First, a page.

But with polarising views surrounding Manto’s statement on the incident, it felt imperative to have a conversation with the founder of Manto about what prompted the brand to make this statement and the kind of measures it would be taking moving forward, since it’s ethos revolves around inscription of Urdu calligraphy on prints that might carry the risk of being misunderstood.

Helming a brand that believes in creating dialogue through fashion, Manto founder Salman Parekh shared with Images that what needs to be done at any particular time — especially during such polarising times — is to create dialogue that would instil awareness instead of fear. “Whether it’s a disagreement we’re tackling or extremism, we believe in the power of dialogue, being able to ask the right questions and tackling those questions the right way will educate people,” he said.

Parekh noted that while what happened at Ichra Bazaar was extremely disheartening, it has given us all something to think about. And a recent interview of ASP Sheharbano Naqvi has highlighted a conversation that needs to be had about mob mentality. “Unfortunately, the essence of what ASP Sheharbano was saying was that when in mobs, people get so involved they forget their boundaries of tolerance and end up doing something that they wouldn’t otherwise as individuals. So the only thing all of us can do is create dialogue with the right intention to make sure that the people who do not understand either mob mentality or our work, or what we wear and why we wear it, eventually start understanding.”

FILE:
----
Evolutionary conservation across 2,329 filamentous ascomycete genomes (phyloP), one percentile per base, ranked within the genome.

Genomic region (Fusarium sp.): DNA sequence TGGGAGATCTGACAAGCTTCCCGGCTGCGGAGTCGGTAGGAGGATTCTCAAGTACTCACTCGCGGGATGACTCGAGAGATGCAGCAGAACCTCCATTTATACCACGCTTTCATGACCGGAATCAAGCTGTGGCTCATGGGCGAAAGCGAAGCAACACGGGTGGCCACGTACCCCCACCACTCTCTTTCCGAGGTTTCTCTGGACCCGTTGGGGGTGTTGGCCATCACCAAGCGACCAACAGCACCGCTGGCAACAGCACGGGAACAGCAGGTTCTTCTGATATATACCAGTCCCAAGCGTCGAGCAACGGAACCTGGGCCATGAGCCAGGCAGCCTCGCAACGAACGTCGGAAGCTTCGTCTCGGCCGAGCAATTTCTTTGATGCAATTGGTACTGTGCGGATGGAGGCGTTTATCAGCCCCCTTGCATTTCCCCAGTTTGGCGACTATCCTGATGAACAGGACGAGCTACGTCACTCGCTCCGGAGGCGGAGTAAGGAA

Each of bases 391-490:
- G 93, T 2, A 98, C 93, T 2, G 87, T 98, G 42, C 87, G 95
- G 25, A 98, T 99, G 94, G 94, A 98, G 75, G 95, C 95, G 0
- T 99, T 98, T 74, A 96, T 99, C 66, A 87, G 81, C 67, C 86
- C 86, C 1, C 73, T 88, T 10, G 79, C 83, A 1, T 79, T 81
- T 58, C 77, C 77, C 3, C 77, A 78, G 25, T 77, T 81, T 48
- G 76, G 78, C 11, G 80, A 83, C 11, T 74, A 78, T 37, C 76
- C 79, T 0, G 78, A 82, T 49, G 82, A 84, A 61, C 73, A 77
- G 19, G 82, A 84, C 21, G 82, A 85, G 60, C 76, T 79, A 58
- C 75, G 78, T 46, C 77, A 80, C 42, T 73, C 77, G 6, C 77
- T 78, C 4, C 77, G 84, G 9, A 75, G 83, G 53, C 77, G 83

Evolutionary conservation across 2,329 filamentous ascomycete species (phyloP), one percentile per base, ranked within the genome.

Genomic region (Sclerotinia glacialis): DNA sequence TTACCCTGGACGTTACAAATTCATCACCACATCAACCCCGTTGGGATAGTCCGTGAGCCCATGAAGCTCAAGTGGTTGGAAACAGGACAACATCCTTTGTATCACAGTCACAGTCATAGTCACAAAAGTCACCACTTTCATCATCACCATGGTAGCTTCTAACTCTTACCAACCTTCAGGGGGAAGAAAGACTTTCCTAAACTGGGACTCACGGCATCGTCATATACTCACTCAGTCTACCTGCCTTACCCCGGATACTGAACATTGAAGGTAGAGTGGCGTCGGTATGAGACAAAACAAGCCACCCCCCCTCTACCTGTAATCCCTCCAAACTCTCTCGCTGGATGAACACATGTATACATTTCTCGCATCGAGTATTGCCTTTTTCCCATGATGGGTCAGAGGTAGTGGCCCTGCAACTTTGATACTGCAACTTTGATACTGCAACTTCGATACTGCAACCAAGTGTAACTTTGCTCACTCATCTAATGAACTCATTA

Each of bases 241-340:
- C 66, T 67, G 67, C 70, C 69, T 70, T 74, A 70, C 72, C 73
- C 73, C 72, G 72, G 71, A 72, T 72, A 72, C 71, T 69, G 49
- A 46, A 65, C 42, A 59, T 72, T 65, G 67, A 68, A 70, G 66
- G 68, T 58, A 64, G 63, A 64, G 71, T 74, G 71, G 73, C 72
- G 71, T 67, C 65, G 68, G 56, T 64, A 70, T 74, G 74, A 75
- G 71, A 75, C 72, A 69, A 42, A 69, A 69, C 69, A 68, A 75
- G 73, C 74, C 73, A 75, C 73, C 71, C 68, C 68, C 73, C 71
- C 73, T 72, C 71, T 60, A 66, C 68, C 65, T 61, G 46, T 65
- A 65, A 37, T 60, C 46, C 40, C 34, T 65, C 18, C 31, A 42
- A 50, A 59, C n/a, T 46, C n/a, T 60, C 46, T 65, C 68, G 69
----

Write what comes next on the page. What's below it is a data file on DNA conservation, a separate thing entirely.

When asked about any security measures he would now consider taking for his outlets, Parekh said, “To be honest, we are not any more scared, we are worried, definitely, but not scared. Because neither did the victim of the Ichra case do anything wrong and neither are we doing anything wrong. But there is concern. I just hope we can utilise this as an opportunity to create dialogue instead of furthering a divide. It’s completely fine if someone thinks our dresses are not the kind that should be worn because we encourage everyone to come to the table and talk about it.”

Parekh said the brand has not been subjected to scrutiny in the past — even when Manto was newly introduced and dresses with Urdu inscriptions were a novelty. “People with religious values have always embraced our work. The element of criticism has not been much. Because I do understand that there is this level of responsibility we have as a brand to double-check whether anything we print is triggering to any individual or group. We also make sure that we present our customers with all the translations of the words we are using on the clothes they want to buy.

“This is something that we have been very cautious of from day one, we had been very careful from the get-go that none of our designs hurt anyone’s sentiments. We were always wary of using words that may refer to — directly or indirectly — any religion, and the scope of words we used had to be empowering.”